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A Tale of Two Polities

Posted On March 29, 2022 | 15:39 pm | by kathys | Permalink
Patricia Chirinos Ogata examines sites of unsuccessful Wari imperial expansion in the northern highlands of Peru

Patricia Chirinos Ogata, PhD candidate in anthropology at the University of California, Santa Barbara, is a junior fellow in Pre-Columbian Studies. Her research report, “Wari and Cajamarca: Entanglements and Politics in Northern Peru, AD 750–1000,” highlighted the unusual features of an unsuccessful imperial Wari settlement in Cajamarca territory.

 Q&A with Patricia Chirinos Ogata

What was the relationship between the Wari and Cajamarca?

The main topic of my research is how these two political entities, the Wari Empire and the Cajamarca polity, interacted during the Middle Horizon period, approximately between 750 and 1000 CE. They came into direct contact because Wari, as part of its imperial expansion, reached the Cajamarca region, where the local polity—also called Cajamarca—lived and thrived in the northern highlands of Peru. Yamobamba, the site I excavated for my doctoral research, is a Wari site in Cajamarca territory that was built and inhabited only for a relatively short time before being abandoned. My research focuses on figuring out why Yamobamba had such a short-lived occupation, and one of the explanations has to do with the clash between Wari’s imperial agenda and Cajamarca’s own priorities. It seems like the Wari wanted to establish a colony there, but the Cajamarca eventually drove them out.

What does the site of Yamobamba tell us about this relationship?

Yamobamba is distinctive because its architecture, layout, orientation, and size all fit into Wari patterns although located in Cajamarca territory. The Cajamarca Basin was a strategic region to control in order to trade with neighboring polities, especially Huamachuco and Recuay. We know the Cajamarca and their neighbors had been in contact for several centuries before the Wari attempted to settle there. Cajamarca was also geographically well-situated: on the west-east axis, it was located midway between the coast and the Amazonian region, and on the north-south axis it connected the northern highlands with Ecuador, following a number of natural corridors. The Wari were definitely interested in those connections and economic resources, even though they were so far away—about 900 kilometers—from the imperial core in the south highlands.

The architecture and layout of Yamobamba fit into Wari traditions, and the site is almost identical to four other Wari colonies. We need to figure out if this subset of sites represents one specific function or even a particular faction of the Wari Empire. My team and I determined that the site was built very quickly—a group of about 150 people could have built the site in three months, much faster than other Wari construction projects that lasted decades; therefore, this site was definitely something they needed with a certain sense of urgency. However, it was also occupied for just one generation or less, and some structures were left unfinished. Certain divisions within rooms were not built at all, and elements like floors, niches, and water canals were not present, which seems to indicate that something forced the Wari to change their plans midway. The abandonment might have been related to the terrain the site was built on, which easily flooded. But it is also clear that the Cajamarca were not satisfied with the site being in the middle of their territory¾like an embassy that nobody wanted—so they did their best to push the Wari-associated occupants out of the site as soon as possible. However, the abandonment seems to have been gradual: the residents had time to clean and organize the site before leaving.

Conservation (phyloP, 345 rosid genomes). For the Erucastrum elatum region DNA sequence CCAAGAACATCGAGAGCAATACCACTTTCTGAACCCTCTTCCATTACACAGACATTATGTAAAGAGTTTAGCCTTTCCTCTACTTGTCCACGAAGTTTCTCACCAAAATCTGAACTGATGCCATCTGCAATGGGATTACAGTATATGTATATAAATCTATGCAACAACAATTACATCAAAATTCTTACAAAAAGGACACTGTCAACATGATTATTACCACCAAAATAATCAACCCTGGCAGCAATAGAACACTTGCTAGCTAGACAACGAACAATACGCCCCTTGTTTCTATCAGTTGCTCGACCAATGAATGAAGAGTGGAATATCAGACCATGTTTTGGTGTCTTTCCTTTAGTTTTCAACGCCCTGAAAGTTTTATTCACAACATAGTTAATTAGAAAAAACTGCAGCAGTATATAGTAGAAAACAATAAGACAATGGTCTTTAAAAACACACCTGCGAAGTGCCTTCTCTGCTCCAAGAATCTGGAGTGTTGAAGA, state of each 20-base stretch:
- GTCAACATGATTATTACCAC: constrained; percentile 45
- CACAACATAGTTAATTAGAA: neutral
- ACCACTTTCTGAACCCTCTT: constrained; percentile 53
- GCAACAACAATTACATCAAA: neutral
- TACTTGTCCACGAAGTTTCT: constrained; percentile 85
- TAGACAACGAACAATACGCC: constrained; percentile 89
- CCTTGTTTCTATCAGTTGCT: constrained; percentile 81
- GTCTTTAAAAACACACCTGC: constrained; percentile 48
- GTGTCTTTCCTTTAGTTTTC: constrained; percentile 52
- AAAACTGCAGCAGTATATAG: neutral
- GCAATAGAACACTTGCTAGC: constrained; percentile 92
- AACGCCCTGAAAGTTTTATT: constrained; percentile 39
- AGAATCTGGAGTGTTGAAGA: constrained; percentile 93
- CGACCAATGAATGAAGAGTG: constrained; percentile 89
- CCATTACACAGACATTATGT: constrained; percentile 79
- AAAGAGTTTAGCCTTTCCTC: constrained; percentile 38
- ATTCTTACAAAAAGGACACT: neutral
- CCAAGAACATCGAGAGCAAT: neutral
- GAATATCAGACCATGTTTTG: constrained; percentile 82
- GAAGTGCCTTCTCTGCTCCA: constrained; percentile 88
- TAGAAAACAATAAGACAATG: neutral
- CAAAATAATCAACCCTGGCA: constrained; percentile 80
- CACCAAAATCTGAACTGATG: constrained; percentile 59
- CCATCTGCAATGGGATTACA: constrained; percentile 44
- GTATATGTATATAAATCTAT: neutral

How does this change our understanding of the Middle Horizon political landscape?

The “successful” stories of imperial conquest are usually the ones being told, but I am interested in what happens when the campaigns are not “successful” from an expansionist point of view: finding instances where we can archaeologically track failed expansion in foreign territories. From a local perspective, these “failed” campaigns were successful because they resisted the empire. In this context, the Cajamarca endured the Wari imperial incursion, but they were also conquered by the Inca and then by the Spanish centuries later. Yet they were able to preserve their culture; resilience allowed them to thrive in spite of these imperial projects. Over the last decade, processes of resistance and resilience have received increasingly more attention in archaeology.

This approach allows us to focus on the intricacies of imperial projects and to humanize who we study: to recognize it was real people making decisions on the spot, changing plans, and adapting to uncertain circumstances. One of the main privileges of being at Dumbarton Oaks has been taking part on enlightening conversations about ancient states and empires—ask anyone around here what “empire” means to them, and everyone has a different answer. I have learned from this by being able to contrast Wari imperial strategies with those of Rome, China, Mesoamerica, or Assyria, and I would not have had that opportunity without being in this wonderful and stimulating setting.


May Wang is postgraduate writing and reporting fellow. Photo by Emily Orr, humanities fellow.